Google Hangouts is messaging, video chat, and VOIP features. It replaced three messaging products – Google Talk, Google+ Messenger and Hangouts. Google has announced that it will be for replaced sometime in 2020.
Unfortunately, Google Hangouts can attract undesirables, because users are largely untraceable.
Sometimes, people with malicious intent ask you to use Hangouts because you cannot trace them. Hangouts provides them with a way to hide and be in control. If someone you just met online wants to switch to Hangouts for conversations, then be careful as they may be a scammer engaging in conversation as a prelude to the scam.
If you get an invite that seems suspicious, you can block and report that user by clicking on “reject” on the invite.
The scammers start by creating false profiles, typically on social media sites, dating sites etc. They find their victims and then correspond with a lot of people simultaneously using a pre-arranged script. They may ask for money for a visa or tell you a sob story about being mugged or sick or have a dying relative – anything to get money from you.
These are standard scammer tactics – do not be fooled.
Be careful on Google Hangouts.
If you have any experiences with scammers on Hangouts – do let me know, by email.
There is a marriage allowance worth £250 that can be claimed from HMRC each year.
Marriage Allowance Limited has taken to sending out letters and emails to people advising them to get this rebate and they will do it for you. What they don’t tell people is that although the claim is free, the company charges 42% plus a processing fee and that doesn’t leave much of the rebate remaining to actually get to the tax payer.
Their website is designed to make people believe it is HMRC.
This activity is legal as they don’t explicitly claim to be from HMRC and the company runs similar operations targeting other tax allowances.
As always, read messages carefully to see who they are actually from, be careful with Google searches not to just pick the top of the list in case it’s an advert and the official site you want is lower down the list.
There are many fake websites able to do eCommerce I.e. take money from you for products even if the products don’t exist.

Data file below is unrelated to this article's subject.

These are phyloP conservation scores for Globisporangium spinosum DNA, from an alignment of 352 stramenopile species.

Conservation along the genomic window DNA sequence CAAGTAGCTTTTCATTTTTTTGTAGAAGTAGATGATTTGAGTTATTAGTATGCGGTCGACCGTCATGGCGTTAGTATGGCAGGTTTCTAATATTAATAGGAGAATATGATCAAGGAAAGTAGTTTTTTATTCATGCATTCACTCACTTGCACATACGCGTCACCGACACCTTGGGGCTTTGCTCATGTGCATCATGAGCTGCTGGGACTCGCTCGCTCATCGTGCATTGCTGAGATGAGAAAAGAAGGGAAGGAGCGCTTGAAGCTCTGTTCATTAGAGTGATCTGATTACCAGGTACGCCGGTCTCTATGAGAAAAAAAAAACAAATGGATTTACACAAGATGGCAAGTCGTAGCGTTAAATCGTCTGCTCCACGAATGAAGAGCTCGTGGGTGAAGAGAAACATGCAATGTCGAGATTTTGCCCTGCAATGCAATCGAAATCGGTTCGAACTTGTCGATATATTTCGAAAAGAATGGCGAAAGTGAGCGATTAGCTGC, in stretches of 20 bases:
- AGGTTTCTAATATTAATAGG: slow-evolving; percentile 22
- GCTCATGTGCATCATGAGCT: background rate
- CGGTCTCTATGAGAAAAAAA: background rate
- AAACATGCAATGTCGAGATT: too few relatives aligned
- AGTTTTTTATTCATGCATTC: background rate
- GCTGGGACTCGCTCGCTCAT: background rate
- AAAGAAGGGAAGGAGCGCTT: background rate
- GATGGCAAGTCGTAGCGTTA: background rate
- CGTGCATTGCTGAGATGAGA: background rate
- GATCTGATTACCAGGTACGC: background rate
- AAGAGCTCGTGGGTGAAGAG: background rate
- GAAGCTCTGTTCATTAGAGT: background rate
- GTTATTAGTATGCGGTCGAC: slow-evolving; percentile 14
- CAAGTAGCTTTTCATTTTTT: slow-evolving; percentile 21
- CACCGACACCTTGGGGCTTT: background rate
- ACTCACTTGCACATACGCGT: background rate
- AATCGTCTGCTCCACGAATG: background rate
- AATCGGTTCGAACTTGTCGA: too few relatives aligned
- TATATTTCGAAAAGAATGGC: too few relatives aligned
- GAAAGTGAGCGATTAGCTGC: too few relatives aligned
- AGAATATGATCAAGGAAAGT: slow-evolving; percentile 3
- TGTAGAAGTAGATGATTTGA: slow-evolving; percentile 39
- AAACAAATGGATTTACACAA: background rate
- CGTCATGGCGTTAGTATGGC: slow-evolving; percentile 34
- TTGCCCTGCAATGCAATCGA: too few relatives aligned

But a recent set of emails are the first ones offering to create a store for you from scratch and to reach £10,000 in sales within 50 days.
That is an odd combination of promises. Do they really build eCommerce websites for people and ensure plenty of customers?
Seems very unlikely. More likely is that the entire thing is jut a con – no website, no eCommerce and no sales.
The email is from a Gmail address rather than a company address, the email is sent out to random people, the grammar is terrible, there are many text words used rather than correct English (e.g. plz instead of please) and the whole thing is very amateurish.
It’s a con.
If you have any experiences with scammers, spammers or time-waster do let me know, by email.
This is not about spam emails or scam emails with dodgy links in them.
This is about finding that someone has added spam links into your website without permission.
Hackers can insert spam links into your website – to gain a better ranking on search engines. The more inbound links a site receives, the higher the placement of the target web site in search results. Spam links are typically inserted into the database content in plain text, though they can also be deliberately obscured to make finding them more difficult.
Spam links can be inserted in site files or databases, so determining if your site is infected can often be done by simply reading the pages and looking for inappropriate links.
The most common spam links are:-
Essay writing services
Film & TV downloads
Fake designer goods
Weight loss products
Finding and Removing Spam Links
For hackers to have inserted these links into your website means there must be vulnerabilities that they exploited. You need to find these vulnerabilities and fix them or the hackers may return.
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Dating services are a goldmine for scammers and there many fake dating services online. Some are simply phishing websites designed to get your confidential information and provide nothing. Some are real dating sites but poor quality and designed to con people into paying a lot before they realise it’s a waste of time.
This new batch of fake dating sites with names such as Affairbook, Affairgram and Affairsmeet are very basic – there are no websites as such, just fake pages.
The emails sent out by the million target men interested in women and are quite basic such as
“Paula sent you a message. Click to see her photo and read your message.”
Or “Flirt Alert. Kirsty wants to see more of you.”
These even have Unsubscribe options at the bottom of the email – but clicking that just tells the scammer you are interested.
It’s simple to avoid these fake services – if you didn’t sign up for such a service then any emails claiming to be messages from someone interested in you are obviously fake and clicking the links is a really bad idea.
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